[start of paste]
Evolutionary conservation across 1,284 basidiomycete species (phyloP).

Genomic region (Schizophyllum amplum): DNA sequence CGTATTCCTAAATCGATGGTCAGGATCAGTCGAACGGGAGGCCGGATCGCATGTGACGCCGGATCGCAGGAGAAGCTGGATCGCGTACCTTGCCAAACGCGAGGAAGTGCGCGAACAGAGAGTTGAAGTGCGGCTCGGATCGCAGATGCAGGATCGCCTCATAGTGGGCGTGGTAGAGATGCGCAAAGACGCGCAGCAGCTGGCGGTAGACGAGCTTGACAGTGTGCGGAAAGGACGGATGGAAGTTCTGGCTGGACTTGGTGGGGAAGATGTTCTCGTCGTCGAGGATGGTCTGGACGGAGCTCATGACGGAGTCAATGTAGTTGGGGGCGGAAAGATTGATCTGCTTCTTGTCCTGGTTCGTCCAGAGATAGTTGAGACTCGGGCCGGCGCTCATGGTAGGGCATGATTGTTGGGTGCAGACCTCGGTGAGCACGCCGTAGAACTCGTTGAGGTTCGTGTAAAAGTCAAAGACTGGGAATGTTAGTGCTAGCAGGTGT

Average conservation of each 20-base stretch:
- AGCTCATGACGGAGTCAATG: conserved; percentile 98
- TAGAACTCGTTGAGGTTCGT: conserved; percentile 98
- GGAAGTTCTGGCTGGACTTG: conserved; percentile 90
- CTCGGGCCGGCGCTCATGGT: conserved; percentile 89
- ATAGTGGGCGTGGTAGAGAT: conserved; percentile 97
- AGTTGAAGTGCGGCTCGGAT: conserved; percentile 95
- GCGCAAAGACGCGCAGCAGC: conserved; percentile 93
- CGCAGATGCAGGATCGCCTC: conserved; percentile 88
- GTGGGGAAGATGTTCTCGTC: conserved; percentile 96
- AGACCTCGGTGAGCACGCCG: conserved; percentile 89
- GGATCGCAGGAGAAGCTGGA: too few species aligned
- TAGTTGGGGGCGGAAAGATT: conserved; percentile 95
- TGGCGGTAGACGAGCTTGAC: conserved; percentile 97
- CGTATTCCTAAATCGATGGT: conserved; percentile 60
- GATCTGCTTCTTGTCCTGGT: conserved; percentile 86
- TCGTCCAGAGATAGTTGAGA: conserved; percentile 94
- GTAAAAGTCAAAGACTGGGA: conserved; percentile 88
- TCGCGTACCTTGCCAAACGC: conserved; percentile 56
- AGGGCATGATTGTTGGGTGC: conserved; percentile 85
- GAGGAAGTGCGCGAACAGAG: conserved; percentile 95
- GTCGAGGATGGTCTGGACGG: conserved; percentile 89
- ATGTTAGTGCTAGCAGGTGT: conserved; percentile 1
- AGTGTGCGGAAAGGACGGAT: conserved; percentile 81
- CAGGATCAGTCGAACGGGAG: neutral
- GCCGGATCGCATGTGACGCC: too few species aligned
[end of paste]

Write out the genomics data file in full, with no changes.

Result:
Evolutionary conservation across 1,284 basidiomycete species (phyloP).

Genomic region (Schizophyllum amplum): DNA sequence CGTATTCCTAAATCGATGGTCAGGATCAGTCGAACGGGAGGCCGGATCGCATGTGACGCCGGATCGCAGGAGAAGCTGGATCGCGTACCTTGCCAAACGCGAGGAAGTGCGCGAACAGAGAGTTGAAGTGCGGCTCGGATCGCAGATGCAGGATCGCCTCATAGTGGGCGTGGTAGAGATGCGCAAAGACGCGCAGCAGCTGGCGGTAGACGAGCTTGACAGTGTGCGGAAAGGACGGATGGAAGTTCTGGCTGGACTTGGTGGGGAAGATGTTCTCGTCGTCGAGGATGGTCTGGACGGAGCTCATGACGGAGTCAATGTAGTTGGGGGCGGAAAGATTGATCTGCTTCTTGTCCTGGTTCGTCCAGAGATAGTTGAGACTCGGGCCGGCGCTCATGGTAGGGCATGATTGTTGGGTGCAGACCTCGGTGAGCACGCCGTAGAACTCGTTGAGGTTCGTGTAAAAGTCAAAGACTGGGAATGTTAGTGCTAGCAGGTGT

Average conservation of each 20-base stretch:
- AGCTCATGACGGAGTCAATG: conserved; percentile 98
- TAGAACTCGTTGAGGTTCGT: conserved; percentile 98
- GGAAGTTCTGGCTGGACTTG: conserved; percentile 90
- CTCGGGCCGGCGCTCATGGT: conserved; percentile 89
- ATAGTGGGCGTGGTAGAGAT: conserved; percentile 97
- AGTTGAAGTGCGGCTCGGAT: conserved; percentile 95
- GCGCAAAGACGCGCAGCAGC: conserved; percentile 93
- CGCAGATGCAGGATCGCCTC: conserved; percentile 88
- GTGGGGAAGATGTTCTCGTC: conserved; percentile 96
- AGACCTCGGTGAGCACGCCG: conserved; percentile 89
- GGATCGCAGGAGAAGCTGGA: too few species aligned
- TAGTTGGGGGCGGAAAGATT: conserved; percentile 95
- TGGCGGTAGACGAGCTTGAC: conserved; percentile 97
- CGTATTCCTAAATCGATGGT: conserved; percentile 60
- GATCTGCTTCTTGTCCTGGT: conserved; percentile 86
- TCGTCCAGAGATAGTTGAGA: conserved; percentile 94
- GTAAAAGTCAAAGACTGGGA: conserved; percentile 88
- TCGCGTACCTTGCCAAACGC: conserved; percentile 56
- AGGGCATGATTGTTGGGTGC: conserved; percentile 85
- GAGGAAGTGCGCGAACAGAG: conserved; percentile 95
- GTCGAGGATGGTCTGGACGG: conserved; percentile 89
- ATGTTAGTGCTAGCAGGTGT: conserved; percentile 1
- AGTGTGCGGAAAGGACGGAT: conserved; percentile 81
- CAGGATCAGTCGAACGGGAG: neutral
- GCCGGATCGCATGTGACGCC: too few species aligned